Since its discovery by F.A.L Clowes, extensive research has been dedicated to identifying the functions of the quiescent center (QC). One of the earliest hypotheses was that it serves a key role in regeneration of the root meristem. Recent works provided support for this hypothesis and began to elucidate the molecular mechanisms underlying this phenomenon. There are two scenarios to consider when assessing the role of the QC in regeneration: one, when the damage leaves the QC intact; and the other, when the QC itself is destroyed. In the first scenario, multiple factors are recruited to activate QC cell division in order to replace damaged cells, but whether the QC has a role in the second scenario is less clear. Both using gene expression studies and following the cell division pattern have shown that the QC is assembled gradually, only to appear as a coherent identity late in regeneration. Similar late emergence of the QC was observed during the de novo formation of the lateral root meristem. These observations can lead to the conclusion that the QC has no role in regeneration. However, activities normally occurring in QC cells, such as local auxin biosynthesis, are still found during regeneration but occur in different cells in the regenerating meristem. Thus, we explore an alternative hypothesis, that following destruction of the QC, QC-related gene activity is temporarily distributed to other cells in the regenerating meristem, and only coalesce into a distinct cell identity when regeneration is complete.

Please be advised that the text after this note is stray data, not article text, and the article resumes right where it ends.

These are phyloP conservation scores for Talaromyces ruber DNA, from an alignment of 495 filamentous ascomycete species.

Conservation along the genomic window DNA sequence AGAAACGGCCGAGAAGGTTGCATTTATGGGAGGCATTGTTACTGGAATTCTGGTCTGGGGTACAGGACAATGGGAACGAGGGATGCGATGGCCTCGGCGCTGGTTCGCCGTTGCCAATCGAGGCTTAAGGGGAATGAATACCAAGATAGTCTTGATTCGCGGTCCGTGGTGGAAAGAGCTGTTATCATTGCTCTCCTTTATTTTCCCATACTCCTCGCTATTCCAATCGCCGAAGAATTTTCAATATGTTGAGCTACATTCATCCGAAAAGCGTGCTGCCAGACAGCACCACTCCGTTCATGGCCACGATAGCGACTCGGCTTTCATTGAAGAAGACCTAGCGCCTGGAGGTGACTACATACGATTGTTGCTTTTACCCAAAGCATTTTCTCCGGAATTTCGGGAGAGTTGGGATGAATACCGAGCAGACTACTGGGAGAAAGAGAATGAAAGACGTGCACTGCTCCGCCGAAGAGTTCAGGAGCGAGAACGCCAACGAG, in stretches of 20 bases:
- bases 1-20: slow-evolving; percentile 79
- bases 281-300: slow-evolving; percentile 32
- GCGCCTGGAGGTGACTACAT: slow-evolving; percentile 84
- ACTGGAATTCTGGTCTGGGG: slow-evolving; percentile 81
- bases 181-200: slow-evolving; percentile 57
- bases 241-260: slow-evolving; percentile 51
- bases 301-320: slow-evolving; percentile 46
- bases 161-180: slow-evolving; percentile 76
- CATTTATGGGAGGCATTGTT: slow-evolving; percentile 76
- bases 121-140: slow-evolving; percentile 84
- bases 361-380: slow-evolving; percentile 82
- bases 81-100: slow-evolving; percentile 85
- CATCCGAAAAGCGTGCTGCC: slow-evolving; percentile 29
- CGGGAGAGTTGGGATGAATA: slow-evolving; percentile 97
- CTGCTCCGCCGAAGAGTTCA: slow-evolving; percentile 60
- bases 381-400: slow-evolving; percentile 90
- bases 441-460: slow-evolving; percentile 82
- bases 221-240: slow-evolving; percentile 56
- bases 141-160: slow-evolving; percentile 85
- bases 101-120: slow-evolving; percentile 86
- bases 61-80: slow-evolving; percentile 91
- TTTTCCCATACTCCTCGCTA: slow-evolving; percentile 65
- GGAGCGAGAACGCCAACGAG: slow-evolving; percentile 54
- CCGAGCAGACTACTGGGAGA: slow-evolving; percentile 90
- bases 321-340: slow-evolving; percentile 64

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© 2021 The Author(s). Published by Oxford University Press on behalf of the Society for Experimental Biology. All rights reserved.
- DNA damage
- positional information
- root meristem
- stem cells